The U.S. Department of Labor found four contractors failed to pay $255,474 in wages owed to workers who built the Village of Hope housing project in Gary.
The federal agency ordered the contractors to pay 53 workers after an investigation found the contractors violated labor laws when constructing the Housing and Urban Development's 40-unit housing development for the homeless at 400 W. 12th Ave. in Gary. Investigators concluded the contractors did not comply with the Davis-Bacon and Related Acts by not paying prevailing wages and fringe benefits. The department banned one of the contractors from bidding on federal projects for three years.
“Government contractors receive detailed agreements that include prevailing wage and fringe benefits rates, required to be paid by all contractors working on a federally funded project. Prime contractors must assure that their subcontractors adhere to these rules as well,” said Wage and Hour Division District Director Patricia Lewis, in Indianapolis. “Violations can easily be avoided, and we encourage all employers to come to us for confidential assistance to understand their responsibilities under the law.”
The Village of Hope's prime contractor, Indianapolis-based TWG Construction, has paid $82,477 owed to 20 employees after a temporary staffing company it subcontracted with misclassified temp workers on cleaning service crews and failed to pay them the required prevailing wages, according to the Department of Labor.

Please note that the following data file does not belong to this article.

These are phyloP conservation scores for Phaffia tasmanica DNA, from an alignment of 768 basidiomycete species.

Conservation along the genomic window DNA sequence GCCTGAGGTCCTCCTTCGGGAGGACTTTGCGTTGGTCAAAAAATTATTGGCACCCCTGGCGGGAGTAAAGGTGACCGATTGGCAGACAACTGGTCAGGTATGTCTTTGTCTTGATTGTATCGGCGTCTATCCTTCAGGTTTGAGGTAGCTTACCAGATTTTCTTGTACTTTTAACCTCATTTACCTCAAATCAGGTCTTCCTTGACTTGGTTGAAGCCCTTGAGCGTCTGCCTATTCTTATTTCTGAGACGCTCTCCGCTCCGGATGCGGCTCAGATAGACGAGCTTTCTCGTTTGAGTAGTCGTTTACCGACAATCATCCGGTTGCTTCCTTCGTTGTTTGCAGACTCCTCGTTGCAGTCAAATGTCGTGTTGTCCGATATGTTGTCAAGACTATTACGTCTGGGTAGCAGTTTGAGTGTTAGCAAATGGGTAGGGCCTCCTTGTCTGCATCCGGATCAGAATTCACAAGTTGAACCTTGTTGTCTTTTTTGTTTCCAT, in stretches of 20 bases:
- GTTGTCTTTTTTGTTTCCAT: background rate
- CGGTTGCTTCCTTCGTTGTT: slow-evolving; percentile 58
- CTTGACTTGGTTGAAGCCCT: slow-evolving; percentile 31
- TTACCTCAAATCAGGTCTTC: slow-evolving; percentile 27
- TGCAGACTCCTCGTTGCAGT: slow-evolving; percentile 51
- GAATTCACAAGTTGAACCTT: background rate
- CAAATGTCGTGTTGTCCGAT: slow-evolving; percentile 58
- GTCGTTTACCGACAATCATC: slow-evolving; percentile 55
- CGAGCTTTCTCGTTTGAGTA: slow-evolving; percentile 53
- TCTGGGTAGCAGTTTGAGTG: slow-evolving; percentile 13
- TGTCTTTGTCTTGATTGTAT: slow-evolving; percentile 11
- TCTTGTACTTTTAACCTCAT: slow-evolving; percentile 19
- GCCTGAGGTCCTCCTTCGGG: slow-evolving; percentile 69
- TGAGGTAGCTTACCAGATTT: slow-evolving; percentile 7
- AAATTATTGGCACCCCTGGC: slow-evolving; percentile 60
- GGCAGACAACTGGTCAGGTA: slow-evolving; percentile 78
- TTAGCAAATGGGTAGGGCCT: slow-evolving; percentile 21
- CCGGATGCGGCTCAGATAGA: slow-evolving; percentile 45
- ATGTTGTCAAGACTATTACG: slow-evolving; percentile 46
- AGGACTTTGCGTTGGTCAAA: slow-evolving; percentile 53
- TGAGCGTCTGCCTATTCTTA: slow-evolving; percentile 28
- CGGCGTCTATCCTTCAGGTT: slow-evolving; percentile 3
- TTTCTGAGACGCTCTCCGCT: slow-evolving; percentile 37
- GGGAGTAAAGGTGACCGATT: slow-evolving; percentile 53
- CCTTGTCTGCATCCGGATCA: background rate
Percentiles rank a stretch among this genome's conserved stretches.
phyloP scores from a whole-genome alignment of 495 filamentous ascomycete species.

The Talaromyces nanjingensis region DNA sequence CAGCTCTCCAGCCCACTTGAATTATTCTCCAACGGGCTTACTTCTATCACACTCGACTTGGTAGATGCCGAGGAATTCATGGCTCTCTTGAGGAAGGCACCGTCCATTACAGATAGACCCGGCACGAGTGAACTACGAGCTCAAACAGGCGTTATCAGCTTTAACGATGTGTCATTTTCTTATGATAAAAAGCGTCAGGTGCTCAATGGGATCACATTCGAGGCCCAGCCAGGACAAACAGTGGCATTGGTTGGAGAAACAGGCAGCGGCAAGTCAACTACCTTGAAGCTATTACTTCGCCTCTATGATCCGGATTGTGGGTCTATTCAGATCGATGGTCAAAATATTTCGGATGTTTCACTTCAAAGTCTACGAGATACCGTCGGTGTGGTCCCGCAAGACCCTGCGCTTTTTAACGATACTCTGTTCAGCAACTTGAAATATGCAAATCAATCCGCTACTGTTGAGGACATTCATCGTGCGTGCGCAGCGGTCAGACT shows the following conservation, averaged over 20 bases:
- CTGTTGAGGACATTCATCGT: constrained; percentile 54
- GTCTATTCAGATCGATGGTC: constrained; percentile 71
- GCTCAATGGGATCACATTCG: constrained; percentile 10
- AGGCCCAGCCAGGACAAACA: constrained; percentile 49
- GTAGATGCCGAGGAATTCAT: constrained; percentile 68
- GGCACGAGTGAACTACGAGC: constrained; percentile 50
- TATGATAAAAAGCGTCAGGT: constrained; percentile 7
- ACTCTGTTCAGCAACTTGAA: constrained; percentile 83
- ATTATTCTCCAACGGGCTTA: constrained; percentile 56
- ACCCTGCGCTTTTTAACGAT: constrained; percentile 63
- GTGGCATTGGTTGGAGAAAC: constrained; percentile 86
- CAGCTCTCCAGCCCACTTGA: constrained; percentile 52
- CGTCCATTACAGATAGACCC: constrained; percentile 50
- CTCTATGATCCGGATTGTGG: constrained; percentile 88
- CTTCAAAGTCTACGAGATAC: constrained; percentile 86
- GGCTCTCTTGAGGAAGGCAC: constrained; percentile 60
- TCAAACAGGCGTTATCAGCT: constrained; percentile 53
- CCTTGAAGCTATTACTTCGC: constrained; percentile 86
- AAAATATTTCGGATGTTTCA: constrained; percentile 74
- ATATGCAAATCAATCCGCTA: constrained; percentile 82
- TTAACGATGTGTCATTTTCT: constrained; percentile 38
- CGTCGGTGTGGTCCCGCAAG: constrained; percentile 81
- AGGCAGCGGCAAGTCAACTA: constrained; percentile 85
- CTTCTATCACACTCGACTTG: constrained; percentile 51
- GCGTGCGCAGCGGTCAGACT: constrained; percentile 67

Alsa, Indianapolis-based DLW, which operates as Drexel Interiors, has paid $5,608 to six flooring installers who were misclassified and underpaid for their work, and Indianapolis-based KJB Drywall LLC must pay $98,367 to eight employees after a subcontractor did not pay them prevailing wage rates and fringe benefits.
Lansing-based 8 Aces Construction paid back $69,022 owed to 19 finishers, painters and carpenters who were not paid prevailing wage rates on the project.
"Due to the repeat and willful nature of these violations, 8 Aces Construction Inc. and owner Jose 'Tony' Ochoa have been declared ineligible to bid on federal DBRA contracts for a period of three years," the Department of Labor said in a press release. "A 2017 investigation found 8 Aces owed back wages totaling $99,313 to 95 employees."